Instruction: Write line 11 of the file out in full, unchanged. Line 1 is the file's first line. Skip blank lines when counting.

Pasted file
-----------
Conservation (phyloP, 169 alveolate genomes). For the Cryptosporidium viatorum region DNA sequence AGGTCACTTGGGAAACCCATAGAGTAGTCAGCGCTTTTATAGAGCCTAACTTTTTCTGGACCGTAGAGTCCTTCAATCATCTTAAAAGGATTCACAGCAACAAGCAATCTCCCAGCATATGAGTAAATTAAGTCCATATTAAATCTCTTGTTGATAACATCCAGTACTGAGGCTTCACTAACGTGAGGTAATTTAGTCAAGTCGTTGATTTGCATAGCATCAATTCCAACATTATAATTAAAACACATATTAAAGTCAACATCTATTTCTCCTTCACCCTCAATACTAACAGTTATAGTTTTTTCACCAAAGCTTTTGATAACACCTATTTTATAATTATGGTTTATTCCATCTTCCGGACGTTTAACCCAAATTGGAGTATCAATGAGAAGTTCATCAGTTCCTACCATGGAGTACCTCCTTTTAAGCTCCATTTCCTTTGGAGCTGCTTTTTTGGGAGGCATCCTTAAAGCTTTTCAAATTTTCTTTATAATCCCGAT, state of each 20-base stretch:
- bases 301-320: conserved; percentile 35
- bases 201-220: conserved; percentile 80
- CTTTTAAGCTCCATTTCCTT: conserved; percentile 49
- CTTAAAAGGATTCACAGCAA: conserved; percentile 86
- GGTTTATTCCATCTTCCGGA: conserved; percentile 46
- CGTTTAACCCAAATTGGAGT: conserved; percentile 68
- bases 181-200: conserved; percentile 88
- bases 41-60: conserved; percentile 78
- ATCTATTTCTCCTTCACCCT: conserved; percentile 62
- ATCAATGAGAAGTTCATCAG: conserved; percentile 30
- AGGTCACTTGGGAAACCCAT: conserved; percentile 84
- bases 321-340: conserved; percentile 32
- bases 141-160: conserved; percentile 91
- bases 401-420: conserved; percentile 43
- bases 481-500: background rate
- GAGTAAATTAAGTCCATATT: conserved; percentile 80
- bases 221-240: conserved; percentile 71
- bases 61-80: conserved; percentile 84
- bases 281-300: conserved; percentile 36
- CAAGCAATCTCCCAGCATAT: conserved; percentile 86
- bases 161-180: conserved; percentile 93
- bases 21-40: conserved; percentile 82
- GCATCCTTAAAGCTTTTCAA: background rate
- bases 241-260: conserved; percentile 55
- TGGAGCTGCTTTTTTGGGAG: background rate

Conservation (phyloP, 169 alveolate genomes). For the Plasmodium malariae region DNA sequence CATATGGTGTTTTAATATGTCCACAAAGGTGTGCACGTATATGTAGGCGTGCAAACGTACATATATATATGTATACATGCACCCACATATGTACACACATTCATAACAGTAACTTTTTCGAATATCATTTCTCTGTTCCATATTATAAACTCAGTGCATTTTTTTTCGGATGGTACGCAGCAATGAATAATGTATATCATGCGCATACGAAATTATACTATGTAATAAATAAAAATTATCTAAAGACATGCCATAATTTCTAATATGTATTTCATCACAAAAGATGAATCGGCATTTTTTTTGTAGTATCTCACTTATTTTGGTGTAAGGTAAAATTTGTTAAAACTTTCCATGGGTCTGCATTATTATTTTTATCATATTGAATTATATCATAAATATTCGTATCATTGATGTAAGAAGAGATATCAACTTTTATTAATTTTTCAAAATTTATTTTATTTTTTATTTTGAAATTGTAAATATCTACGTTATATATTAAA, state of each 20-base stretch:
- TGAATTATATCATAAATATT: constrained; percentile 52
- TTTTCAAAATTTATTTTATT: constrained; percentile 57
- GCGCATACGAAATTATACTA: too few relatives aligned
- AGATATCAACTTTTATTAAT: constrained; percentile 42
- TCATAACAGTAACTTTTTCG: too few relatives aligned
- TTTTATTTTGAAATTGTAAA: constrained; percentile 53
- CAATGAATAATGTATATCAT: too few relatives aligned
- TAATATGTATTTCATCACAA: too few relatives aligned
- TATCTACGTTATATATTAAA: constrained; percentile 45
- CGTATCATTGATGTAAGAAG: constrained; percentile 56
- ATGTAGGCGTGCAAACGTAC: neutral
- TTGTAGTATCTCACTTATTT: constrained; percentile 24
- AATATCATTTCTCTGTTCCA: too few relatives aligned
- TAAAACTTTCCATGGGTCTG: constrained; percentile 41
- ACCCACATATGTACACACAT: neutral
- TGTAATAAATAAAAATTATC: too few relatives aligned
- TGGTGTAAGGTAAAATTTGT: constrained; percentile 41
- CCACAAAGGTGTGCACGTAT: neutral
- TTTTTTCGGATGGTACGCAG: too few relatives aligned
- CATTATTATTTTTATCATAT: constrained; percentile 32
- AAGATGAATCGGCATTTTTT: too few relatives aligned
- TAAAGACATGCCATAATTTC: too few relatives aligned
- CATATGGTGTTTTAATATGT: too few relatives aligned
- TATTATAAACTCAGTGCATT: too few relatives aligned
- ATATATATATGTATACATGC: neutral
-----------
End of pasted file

- ATCAATGAGAAGTTCATCAG: conserved; percentile 30